The study population consisted of 30 patients with AV block or sinus bradycardia who required permanent, dual-chamber pacing. The underlying atrial rhythm of all patients was sinus before study entry. No patient had paroxysmal or long-term AF. All patients gave written, informed consent to the study, which was approved by the Board of Medical Research of The Royal Melbourne Hospital. The study methodology is summarized in Figure 1⇓.
All patients underwent implantation of bipolar atrial and ventricular leads connected to a dual-chamber pacemaker. The atrial lead was positioned in the right atrial (RA) appendage, and the ventricular lead was placed at the right ventricular apex. Multiprogrammable pacemakers with extended memory and the capability for noninvasive, programmed stimulation were implanted, which permitted the retrieval of sensing and pacing frequencies during interval periods. Patients underwent DDD pacing at 75 beats/min, with an AV delay of 180 ms, for 2 weeks. Then, they presented for a baseline electrophysiologic study (EPS) and assessment of left atrial and RA dimensions.
Patients underwent transthoracic echocardiography with commercially available 2.25- to 3.5-MHz transducers connected to a Hewlett-Packard Sonos-2500 ultrasound system. Dimensions for echocardiography were acquired during sequential pacing at 75 beats/min with an AV interval of 180 ms. Atrial dimensions were determined with the apical 4-chamber view at end systole from a fiducial intercostal space to standardize imaging between studies. Superior-inferior dimensions (atrial length from the mitral or tricuspid annulus to the posterior edge of the chamber) and medial-lateral dimensions (midcavity diameter) were recorded.15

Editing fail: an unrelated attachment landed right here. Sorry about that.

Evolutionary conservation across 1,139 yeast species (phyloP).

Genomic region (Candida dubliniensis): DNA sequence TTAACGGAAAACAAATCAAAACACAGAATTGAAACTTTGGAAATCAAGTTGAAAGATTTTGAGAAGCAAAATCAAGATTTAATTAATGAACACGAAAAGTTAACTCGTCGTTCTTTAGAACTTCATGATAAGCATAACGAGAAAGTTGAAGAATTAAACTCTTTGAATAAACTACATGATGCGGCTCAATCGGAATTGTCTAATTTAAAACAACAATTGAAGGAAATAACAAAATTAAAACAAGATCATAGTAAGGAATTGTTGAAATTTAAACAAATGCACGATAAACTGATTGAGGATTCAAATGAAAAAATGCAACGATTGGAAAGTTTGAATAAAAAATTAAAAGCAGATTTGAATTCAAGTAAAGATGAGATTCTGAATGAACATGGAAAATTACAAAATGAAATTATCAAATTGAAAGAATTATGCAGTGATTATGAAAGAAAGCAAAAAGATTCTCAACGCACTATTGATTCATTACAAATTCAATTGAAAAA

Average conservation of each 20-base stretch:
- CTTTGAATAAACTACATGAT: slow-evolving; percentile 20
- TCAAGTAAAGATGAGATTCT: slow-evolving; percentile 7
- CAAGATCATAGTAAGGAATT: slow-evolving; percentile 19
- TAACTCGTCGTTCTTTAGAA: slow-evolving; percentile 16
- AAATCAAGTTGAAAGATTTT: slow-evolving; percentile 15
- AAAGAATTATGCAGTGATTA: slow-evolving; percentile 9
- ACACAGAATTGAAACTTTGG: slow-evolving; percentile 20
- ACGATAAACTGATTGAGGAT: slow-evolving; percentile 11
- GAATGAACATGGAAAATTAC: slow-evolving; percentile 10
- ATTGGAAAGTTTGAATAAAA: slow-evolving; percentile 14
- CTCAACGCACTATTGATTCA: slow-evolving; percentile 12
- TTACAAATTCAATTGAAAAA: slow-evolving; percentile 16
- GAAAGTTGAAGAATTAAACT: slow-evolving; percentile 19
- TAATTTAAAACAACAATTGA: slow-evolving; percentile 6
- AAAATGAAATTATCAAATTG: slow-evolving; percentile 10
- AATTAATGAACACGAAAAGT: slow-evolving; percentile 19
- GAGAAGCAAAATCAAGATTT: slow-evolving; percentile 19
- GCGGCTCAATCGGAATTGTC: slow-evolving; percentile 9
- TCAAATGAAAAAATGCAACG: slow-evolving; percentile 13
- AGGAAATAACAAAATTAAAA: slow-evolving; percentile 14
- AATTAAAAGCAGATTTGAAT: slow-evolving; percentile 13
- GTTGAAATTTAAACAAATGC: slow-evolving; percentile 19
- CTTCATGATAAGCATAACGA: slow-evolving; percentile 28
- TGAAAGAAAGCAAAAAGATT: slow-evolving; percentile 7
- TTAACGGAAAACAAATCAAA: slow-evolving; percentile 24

Three intracardiac quadripolar electrodes with an interelectrode spacing of 2, 5, and 2 mm were inserted via the right femoral vein and positioned in the distal coronary sinus (DCS), lateral RA free wall, and midatrial septum under fluoroscopic guidance. Then, autonomic blockade with atropine (0.04 mg/kg) and propranolol (0.2 mg/kg) was administered intravenously over 10 minutes.16 The mean dose of atropine was 2.4±0.5 mg, and the mean dose of propranolol was 10.0±3.2 mg. The pacemaker was then temporarily reprogrammed to VVI pacing at 30 beats/min to allow the underlying atrial rhythm to become manifest and to facilitate the evaluation of ERPs, sinus node function, and P-wave duration (PWD).
Fifteen minutes after autonomic blockade, ERPs were evaluated at twice diastolic threshold (for a pacing threshold of <2 mA) at cycle lengths of 600 and 450 ms. An incremental technique was used, starting with an S2 coupling interval of 170 ms, which was increased in increments of 5 ms. The ERP was defined as the longest coupling interval failing to propagate to the atrium. ERPs were measured from the lateral RA, midinteratrial septum, and DCS 3 times during each cycle length. If the maximum and minimum measurements differed by >10 ms, 2 more measurements were taken, and the total was averaged. Right and left anterior oblique digital images were archived to help standardize catheter locations for subsequent studies. The noninvasive, programmed stimulation function of the pacemaker was invoked to evaluate ERPs from the electrode implanted in the RA appendage, as described above.